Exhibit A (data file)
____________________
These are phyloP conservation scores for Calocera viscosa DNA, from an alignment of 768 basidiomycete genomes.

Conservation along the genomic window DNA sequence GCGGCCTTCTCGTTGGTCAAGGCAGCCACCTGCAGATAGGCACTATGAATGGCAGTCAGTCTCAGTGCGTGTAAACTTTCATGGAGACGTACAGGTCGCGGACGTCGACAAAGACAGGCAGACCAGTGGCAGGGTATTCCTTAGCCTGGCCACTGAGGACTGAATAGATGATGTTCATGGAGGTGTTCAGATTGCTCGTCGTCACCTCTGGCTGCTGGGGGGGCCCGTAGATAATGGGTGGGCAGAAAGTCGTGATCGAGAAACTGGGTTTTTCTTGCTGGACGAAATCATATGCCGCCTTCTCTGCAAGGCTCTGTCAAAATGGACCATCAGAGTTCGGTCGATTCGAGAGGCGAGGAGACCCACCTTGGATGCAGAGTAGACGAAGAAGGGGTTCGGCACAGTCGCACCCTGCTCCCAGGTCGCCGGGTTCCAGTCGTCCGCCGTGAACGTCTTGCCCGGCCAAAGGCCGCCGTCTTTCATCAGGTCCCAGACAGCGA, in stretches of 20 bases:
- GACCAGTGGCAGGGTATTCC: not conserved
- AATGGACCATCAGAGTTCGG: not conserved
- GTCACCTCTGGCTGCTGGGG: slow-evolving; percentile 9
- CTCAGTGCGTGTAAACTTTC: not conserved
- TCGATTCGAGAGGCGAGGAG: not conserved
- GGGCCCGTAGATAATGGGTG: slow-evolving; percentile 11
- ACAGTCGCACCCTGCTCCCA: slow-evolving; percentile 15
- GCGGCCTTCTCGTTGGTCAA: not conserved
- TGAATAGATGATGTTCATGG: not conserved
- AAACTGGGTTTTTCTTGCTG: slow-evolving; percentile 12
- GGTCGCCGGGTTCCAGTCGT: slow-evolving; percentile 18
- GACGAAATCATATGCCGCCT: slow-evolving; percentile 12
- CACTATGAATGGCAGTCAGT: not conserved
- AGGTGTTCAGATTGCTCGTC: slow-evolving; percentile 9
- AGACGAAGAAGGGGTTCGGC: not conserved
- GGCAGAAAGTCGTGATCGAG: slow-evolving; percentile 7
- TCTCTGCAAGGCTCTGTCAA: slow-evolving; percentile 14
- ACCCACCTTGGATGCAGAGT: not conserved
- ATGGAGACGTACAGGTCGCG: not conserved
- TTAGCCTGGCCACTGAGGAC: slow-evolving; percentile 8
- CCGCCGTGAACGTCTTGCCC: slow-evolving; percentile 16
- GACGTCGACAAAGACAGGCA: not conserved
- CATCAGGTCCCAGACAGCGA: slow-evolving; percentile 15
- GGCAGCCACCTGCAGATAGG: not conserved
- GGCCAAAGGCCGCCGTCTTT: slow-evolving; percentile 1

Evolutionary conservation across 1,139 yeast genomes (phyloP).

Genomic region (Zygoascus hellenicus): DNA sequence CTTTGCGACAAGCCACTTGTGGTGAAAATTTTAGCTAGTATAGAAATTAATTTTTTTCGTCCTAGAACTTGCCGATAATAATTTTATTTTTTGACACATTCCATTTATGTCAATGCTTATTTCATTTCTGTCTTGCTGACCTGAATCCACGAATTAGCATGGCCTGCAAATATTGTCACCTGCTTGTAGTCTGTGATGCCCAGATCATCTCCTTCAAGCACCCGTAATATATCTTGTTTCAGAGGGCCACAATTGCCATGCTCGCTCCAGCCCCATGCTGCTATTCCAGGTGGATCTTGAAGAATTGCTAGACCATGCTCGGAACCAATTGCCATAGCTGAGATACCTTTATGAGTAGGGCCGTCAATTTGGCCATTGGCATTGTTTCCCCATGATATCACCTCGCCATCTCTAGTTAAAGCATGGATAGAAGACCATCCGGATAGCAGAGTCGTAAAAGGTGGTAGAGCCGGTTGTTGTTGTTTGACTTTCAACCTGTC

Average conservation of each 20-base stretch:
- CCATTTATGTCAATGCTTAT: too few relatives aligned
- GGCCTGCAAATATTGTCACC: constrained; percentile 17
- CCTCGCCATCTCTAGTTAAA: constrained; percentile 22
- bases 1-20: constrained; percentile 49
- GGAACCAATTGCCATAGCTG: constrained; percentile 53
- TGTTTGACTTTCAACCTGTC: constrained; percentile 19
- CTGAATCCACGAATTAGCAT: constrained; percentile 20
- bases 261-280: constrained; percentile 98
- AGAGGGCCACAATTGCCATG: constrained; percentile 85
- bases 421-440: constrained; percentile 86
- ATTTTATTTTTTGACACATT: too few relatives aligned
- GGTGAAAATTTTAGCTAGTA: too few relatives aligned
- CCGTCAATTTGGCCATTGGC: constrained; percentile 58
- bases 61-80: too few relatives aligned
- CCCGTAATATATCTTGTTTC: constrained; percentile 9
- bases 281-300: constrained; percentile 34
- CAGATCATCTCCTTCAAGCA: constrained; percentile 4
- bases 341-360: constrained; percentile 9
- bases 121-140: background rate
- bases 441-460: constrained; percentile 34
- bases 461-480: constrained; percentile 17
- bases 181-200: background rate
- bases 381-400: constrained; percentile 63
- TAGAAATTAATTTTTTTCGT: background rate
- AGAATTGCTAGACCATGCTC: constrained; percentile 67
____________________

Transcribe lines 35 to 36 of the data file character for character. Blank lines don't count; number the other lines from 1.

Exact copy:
- GGAACCAATTGCCATAGCTG: constrained; percentile 53
- TGTTTGACTTTCAACCTGTC: constrained; percentile 19